Anemia of acute infection in hospitalized children-No evidence of hemolysis

Ami Ballin*, Amir Lotan, Francis Serour, Amit Ovental, Mona Boaz, Yehuda Senecky, Shimon Rief

*Corresponding author for this work

Research output: Contribution to journalArticlepeer-review


The objective of the study is to examine the assumption that a process of hemolysis plays a role in anemia of acute infection in children. The study was comprised of febrile pediatric patients, who had a positive blood or urine culture. Complete blood count measures were compared between hospitalization and prehospitalization or posthospitalization values. Children admitted to the hospital for elective surgical procedures served as controls. Blood parameters of hemolysis were investigated in some of the patients. Of the 70 patients studied, 49 (70%) were diagnosed with pyelonephritis and 21 (30%) had bacteremia. Mean (±SD) hemoglobin (Hgb) on hospital admission was 10.9±1.27 g/L as compared with 12.1±1.03 g/L of the controls, P<0.0001. Compared with normal-for-age Hgb values as a standard, 42 (60%) cases were identified as anemic. Compared with hospitalization values, Hgb and hematocrit (Hct) were significantly higher in prehospitalization or posthospitalization, whereas WBC values were significantly lower. All parameters of hemolysis, namely reticulocytes, bilirubin, lactate dehydrogenase (LDH), and haptoglobin, were normal. Bacteremia and pyelonephritis are accompanied by a significant drop in Hgb level. There is no evidence of hemolytic anemia in these patients.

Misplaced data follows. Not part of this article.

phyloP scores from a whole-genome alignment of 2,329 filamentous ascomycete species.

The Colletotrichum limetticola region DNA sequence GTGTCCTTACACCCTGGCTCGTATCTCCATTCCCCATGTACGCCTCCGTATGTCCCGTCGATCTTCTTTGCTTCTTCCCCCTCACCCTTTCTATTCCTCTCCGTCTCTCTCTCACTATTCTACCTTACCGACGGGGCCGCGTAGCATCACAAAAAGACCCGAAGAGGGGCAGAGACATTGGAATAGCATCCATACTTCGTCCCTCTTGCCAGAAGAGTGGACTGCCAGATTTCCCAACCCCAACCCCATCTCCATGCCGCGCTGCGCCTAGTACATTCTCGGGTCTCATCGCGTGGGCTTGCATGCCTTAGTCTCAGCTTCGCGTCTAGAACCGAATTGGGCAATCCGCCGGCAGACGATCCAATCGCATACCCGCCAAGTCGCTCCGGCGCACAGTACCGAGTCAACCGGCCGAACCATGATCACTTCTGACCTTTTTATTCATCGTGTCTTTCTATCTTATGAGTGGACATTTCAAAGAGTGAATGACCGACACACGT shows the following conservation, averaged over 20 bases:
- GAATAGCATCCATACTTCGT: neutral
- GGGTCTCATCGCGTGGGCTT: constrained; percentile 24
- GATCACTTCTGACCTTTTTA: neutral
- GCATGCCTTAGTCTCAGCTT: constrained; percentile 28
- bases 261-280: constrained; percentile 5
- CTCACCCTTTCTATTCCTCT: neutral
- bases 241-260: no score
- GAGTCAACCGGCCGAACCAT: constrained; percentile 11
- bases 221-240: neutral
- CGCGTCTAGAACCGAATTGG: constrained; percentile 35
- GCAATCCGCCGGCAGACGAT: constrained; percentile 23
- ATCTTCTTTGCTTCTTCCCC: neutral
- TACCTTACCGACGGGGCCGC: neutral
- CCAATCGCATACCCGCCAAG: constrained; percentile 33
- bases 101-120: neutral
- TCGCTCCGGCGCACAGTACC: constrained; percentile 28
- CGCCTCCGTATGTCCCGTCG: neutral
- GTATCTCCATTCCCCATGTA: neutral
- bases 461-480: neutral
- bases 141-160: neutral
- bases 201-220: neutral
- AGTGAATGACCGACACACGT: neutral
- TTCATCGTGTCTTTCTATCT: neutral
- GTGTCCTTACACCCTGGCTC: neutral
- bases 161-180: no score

Original languageEnglish
Pages (from-to)750-752
Number of pages3
JournalJournal of Pediatric Hematology/Oncology
Issue number10
StatePublished - Oct 2009


  • Bacteremia
  • Hemoglobin
  • Pyelonephritis


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